Efficient Bayesian Experimental Design for Implicit Models


Steven Kleinegesse


In all scientific disciplines, performing experiments and therewith collecting data is an essential part to improving our understanding of the world around us. It is, however, usually not trivial to decide where and how to collect the data; experimental design is therefore concerned with the allocation of resources when conducting an experiment. The general aim is to find design features, or experimental configurations, that may improve parameter estimations or compare competing models.

Traditional experimental design uses frequentist approaches that are usually based on the Fisher information matrix; this is a well-established field. The frequentist framework however, does not work well for optimising non-linear problems, as only locally optimal designs can be obtained. Bayesian statistics has mature theory addressing this issue, but due to the computational costs involved, the field of Bayesian experimental design has only recently become popular.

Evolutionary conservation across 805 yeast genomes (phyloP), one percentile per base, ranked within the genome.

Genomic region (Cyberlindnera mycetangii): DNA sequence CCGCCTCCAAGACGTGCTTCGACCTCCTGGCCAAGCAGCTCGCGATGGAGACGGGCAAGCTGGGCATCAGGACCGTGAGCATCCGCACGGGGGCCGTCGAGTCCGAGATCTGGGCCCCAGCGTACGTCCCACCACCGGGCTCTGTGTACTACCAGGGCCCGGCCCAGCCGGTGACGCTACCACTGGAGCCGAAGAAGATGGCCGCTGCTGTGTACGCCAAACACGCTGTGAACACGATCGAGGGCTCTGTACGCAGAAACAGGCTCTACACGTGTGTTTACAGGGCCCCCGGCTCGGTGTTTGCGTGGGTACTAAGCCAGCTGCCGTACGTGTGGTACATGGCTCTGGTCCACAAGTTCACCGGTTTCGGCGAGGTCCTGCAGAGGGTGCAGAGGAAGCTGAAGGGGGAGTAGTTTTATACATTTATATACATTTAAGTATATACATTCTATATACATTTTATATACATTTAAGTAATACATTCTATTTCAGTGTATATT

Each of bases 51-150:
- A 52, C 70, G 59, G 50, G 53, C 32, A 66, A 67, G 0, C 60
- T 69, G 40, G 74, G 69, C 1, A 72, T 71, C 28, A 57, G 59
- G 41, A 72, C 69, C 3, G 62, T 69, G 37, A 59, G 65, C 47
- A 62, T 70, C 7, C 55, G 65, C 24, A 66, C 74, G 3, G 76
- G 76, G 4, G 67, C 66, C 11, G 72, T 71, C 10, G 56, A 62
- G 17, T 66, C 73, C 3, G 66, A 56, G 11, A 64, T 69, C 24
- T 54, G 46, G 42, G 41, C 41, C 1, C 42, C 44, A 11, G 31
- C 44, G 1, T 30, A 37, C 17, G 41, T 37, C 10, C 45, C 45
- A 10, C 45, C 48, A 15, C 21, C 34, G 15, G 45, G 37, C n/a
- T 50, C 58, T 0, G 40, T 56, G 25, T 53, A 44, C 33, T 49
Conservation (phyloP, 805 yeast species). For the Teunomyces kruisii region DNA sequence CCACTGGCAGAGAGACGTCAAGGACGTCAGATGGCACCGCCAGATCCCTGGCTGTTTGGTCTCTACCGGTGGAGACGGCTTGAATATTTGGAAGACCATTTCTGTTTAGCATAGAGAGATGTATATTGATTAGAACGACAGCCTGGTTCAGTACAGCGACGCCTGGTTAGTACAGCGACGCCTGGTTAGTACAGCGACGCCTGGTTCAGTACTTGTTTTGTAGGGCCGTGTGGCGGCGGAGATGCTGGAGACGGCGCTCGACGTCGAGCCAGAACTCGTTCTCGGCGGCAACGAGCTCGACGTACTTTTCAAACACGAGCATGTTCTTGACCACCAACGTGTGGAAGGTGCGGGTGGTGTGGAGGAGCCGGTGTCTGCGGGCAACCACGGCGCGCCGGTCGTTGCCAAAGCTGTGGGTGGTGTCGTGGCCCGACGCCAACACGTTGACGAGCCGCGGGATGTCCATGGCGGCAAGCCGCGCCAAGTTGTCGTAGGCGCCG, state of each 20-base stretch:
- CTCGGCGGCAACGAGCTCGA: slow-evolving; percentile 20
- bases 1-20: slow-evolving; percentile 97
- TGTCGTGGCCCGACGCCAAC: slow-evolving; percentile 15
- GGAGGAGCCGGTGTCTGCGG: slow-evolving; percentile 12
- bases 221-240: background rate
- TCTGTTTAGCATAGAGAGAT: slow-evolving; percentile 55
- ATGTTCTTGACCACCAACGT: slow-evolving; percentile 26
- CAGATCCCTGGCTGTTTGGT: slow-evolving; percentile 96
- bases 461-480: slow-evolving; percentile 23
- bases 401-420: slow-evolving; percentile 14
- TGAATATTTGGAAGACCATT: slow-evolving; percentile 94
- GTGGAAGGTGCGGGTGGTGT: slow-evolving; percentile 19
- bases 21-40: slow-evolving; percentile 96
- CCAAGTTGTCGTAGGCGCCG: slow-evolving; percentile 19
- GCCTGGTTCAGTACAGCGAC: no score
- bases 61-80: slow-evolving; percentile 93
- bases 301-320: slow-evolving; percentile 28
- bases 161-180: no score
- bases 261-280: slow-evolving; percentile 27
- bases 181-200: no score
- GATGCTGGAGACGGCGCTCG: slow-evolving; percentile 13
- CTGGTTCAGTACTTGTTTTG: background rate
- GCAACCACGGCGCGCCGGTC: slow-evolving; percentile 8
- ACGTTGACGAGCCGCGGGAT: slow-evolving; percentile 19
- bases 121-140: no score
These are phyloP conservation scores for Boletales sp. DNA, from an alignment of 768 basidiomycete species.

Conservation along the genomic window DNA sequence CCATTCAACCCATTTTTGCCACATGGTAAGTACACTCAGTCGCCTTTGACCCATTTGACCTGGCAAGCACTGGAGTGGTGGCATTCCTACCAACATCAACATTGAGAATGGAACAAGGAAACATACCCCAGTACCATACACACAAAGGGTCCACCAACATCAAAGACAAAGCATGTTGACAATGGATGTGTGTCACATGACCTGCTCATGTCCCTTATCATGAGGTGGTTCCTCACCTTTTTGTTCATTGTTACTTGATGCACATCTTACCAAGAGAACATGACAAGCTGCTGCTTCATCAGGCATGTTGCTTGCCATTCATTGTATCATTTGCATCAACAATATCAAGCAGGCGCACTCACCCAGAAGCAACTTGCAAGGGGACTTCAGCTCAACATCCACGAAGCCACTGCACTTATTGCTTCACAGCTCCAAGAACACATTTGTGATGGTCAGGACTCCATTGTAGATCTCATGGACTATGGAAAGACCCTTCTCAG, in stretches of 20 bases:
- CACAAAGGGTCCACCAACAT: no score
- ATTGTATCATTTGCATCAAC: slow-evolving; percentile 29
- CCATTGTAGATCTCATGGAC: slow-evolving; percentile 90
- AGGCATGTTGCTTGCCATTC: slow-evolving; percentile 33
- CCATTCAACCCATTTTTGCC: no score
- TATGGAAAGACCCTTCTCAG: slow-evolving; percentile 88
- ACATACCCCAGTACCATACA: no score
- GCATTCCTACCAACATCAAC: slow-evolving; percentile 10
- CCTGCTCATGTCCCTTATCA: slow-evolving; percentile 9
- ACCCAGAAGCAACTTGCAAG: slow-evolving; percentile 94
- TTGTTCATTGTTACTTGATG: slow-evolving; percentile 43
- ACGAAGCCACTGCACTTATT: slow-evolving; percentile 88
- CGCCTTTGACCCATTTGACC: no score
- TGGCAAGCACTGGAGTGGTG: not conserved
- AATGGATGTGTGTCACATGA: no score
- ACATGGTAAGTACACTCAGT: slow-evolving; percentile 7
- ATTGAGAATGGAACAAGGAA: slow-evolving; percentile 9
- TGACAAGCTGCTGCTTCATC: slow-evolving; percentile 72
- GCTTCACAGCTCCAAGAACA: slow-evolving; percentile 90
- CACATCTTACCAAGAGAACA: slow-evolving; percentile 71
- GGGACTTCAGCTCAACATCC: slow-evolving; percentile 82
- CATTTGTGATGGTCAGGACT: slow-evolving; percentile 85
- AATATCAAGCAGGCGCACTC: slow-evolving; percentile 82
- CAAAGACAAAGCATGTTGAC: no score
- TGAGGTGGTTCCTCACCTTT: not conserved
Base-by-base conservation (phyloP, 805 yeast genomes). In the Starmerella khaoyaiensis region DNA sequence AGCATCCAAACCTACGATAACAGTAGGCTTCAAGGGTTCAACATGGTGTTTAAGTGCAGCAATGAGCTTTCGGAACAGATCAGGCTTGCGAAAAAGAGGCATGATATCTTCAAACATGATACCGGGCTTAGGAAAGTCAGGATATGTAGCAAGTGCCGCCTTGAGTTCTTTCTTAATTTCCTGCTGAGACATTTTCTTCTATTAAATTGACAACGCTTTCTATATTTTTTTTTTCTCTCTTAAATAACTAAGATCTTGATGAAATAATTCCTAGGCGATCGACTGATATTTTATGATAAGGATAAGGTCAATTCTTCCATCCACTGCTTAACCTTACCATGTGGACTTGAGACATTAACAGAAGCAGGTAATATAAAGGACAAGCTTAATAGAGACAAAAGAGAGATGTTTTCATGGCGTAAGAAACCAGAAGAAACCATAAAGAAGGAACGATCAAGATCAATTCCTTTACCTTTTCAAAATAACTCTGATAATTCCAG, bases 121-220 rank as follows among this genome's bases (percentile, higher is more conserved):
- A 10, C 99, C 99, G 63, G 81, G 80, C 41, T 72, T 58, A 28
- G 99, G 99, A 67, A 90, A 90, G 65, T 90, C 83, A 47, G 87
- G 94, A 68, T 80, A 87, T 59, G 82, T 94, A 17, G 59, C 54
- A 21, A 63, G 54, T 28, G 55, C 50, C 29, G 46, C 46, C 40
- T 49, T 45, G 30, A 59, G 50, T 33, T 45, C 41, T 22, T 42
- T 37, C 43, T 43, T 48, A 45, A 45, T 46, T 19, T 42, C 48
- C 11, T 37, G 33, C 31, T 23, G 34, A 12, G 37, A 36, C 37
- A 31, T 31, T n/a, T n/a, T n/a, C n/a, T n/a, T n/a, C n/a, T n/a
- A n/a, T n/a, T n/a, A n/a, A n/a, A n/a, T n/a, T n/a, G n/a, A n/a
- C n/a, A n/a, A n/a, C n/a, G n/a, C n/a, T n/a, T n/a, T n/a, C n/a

There exists extensive work on Bayesian experimental design for explicit models, where the likelihood is analytically known or can be easily computed. There has, however, been little work on designing experiments for implicit models, where the likelihood is intractable and the model is specified in terms of a stochastic data generating process, or simulator. These models are common in the natural sciences and appear in many disciplines, such as epidemiology, neuroscience and cosmology. It is thus crucial to develop efficient methods for experimental design that are applicable to these models.


Supervisors: Michael Gutmann & Guido Sanguinetti